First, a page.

A damaged neck can render a guitar unplayable, which makes repairing it properly especially important for an expensive model like a Gibson Les Paul Custom. Replacing a set neck is difficult and quite costly; however, properly done, it will cost less than buying a replacing the guitar.
Things You'll Need
- Wood Glue
- Replacement Set Neck
- Guitar Finish
Determine that the neck really needs to be replaced. Replacing a set neck is quite difficult and expensive. In many cases, repairing the neck will be cheaper and more effective.
Steam the neck joint. When the glue becomes sticky, carefully pull off the broken neck.
Sand off the remaining glue residue on the body after it becomes dry again.
Get a replacement neck either by building it yourself or having it custom made. Set neck joints are not as standardized as bolt-ons, so this neck should be built to fit the body of the guitar.
Check that the neck fits the joint and angles properly when inserted into the body. If it does not angle properly, the neck will either need to be sanded down or small pieces of wood added between the neck and body to get the proper angle.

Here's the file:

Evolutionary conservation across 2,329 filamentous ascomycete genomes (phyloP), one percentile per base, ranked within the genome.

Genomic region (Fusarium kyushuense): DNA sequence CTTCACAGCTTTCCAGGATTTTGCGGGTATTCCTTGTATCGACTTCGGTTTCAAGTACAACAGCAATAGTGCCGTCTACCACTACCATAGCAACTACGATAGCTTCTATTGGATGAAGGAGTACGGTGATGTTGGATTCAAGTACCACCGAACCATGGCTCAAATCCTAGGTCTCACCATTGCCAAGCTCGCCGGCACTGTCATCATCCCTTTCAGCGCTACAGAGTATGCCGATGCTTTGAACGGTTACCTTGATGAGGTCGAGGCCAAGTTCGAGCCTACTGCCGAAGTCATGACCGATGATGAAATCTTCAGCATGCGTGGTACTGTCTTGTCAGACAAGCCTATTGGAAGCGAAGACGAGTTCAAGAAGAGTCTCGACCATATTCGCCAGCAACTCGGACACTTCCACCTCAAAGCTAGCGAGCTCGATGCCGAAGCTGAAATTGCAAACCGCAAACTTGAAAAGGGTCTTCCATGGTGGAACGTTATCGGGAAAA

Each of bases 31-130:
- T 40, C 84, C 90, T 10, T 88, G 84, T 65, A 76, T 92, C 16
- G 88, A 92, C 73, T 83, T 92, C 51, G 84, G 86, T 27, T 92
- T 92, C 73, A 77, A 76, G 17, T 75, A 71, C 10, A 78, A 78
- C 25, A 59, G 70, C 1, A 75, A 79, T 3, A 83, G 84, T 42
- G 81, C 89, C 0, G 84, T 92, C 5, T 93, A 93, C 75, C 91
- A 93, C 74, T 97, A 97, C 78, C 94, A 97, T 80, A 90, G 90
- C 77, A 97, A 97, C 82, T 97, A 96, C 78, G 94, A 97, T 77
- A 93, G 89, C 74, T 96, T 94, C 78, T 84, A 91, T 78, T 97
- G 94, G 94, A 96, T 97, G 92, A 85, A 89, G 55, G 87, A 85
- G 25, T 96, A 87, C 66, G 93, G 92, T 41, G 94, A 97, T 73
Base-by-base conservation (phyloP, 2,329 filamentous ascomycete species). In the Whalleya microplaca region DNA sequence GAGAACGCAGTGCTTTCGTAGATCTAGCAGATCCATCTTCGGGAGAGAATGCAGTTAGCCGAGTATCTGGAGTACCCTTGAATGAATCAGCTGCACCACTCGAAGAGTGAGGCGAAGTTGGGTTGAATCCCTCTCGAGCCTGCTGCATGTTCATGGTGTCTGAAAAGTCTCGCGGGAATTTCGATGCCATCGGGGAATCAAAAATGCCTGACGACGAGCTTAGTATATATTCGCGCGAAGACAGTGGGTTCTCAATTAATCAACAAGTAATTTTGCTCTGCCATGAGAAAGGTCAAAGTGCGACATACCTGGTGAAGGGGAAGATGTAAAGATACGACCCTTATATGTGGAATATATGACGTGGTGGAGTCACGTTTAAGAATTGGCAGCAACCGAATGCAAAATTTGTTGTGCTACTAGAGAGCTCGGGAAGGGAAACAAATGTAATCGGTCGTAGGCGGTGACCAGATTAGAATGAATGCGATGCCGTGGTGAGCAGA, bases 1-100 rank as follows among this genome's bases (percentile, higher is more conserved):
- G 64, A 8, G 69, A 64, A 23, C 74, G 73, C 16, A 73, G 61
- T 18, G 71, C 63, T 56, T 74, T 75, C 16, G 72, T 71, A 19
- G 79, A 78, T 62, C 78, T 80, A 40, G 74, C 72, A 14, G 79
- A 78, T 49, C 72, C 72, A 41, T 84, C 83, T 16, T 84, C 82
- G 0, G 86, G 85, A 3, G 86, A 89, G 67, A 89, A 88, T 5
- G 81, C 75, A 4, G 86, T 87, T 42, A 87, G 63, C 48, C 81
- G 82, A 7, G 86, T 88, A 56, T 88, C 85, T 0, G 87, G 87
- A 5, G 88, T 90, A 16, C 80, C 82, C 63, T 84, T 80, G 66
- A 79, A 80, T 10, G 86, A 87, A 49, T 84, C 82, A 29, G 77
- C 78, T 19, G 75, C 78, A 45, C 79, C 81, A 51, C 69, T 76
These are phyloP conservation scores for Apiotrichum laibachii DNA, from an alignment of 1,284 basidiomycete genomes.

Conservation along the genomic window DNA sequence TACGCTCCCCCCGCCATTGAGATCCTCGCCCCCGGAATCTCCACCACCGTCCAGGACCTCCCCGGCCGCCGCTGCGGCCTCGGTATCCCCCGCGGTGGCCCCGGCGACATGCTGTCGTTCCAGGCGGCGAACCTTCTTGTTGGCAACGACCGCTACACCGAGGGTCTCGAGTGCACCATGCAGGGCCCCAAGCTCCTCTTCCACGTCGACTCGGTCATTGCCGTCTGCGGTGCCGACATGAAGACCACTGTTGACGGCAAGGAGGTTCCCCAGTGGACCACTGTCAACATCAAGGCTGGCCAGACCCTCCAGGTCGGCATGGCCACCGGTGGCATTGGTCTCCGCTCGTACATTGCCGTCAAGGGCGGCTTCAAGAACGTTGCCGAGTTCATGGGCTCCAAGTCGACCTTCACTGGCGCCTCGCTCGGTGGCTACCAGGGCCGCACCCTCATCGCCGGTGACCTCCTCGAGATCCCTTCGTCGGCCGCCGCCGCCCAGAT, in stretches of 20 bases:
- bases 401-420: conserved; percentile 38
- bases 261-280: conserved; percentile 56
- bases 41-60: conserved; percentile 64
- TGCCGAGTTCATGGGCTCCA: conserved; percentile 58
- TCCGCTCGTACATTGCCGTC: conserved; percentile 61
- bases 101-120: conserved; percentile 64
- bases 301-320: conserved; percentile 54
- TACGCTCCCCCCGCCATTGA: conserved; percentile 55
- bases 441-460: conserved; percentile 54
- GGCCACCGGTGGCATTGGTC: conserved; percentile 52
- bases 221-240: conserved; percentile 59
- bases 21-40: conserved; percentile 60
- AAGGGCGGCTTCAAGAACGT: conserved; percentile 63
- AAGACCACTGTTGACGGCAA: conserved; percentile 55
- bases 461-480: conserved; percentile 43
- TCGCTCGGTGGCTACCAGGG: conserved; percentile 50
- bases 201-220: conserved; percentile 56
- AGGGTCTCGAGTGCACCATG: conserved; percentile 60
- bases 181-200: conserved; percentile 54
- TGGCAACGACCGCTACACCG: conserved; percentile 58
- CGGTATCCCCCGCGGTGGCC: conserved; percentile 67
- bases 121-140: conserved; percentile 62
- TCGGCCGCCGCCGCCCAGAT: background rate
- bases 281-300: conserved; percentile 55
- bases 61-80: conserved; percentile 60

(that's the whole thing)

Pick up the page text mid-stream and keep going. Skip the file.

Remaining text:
Glue the neck to the body with high quality wood glue. Make sure it is resting at the angle you want as the glue dries. If the neck is at the wrong angle after the glue hardens, you will need to remove it and try again.
Sand off any extra glue after it dries. If desired, refinish the body and neck to hide the neck joint.
Often even very severe looking breaks are quite easily repairable; neck replacement should generally be reserved for replacing twisted or warped necks or necks that have been damaged so severely that the wood is no longer repairable. If the neck does need to be replaced, be sure to see if the guitar is still covered under warranty. It may be possible to have the neck replaced or receive a replacement guitar for little to no cost from Gibson or the retailer if the type of damage is covered under warranty. If you have a custom neck made, odds are most luthiers or companies will install it for little to no extra cost.
Replacing a guitar neck should be done very cautiously and only as a last resort. It is quite possible to ruin a guitar by doing this repair incorrectly. Replacing a set neck is difficult, even for trained luthiers. People without woodworking experience should seriously consider having a skilled luthier make this repair. Follow the instructions for the wood glue or finish you use. Each brand may work slightly differently in regards to drying times, etc.
Matthew Anderson started as a writer and editor in 2003. He has written content used in a textbook published by Wiley Publishing, among other publications. Anderson majored in chemical engineering and has training in guitar performance, music theory and song composition.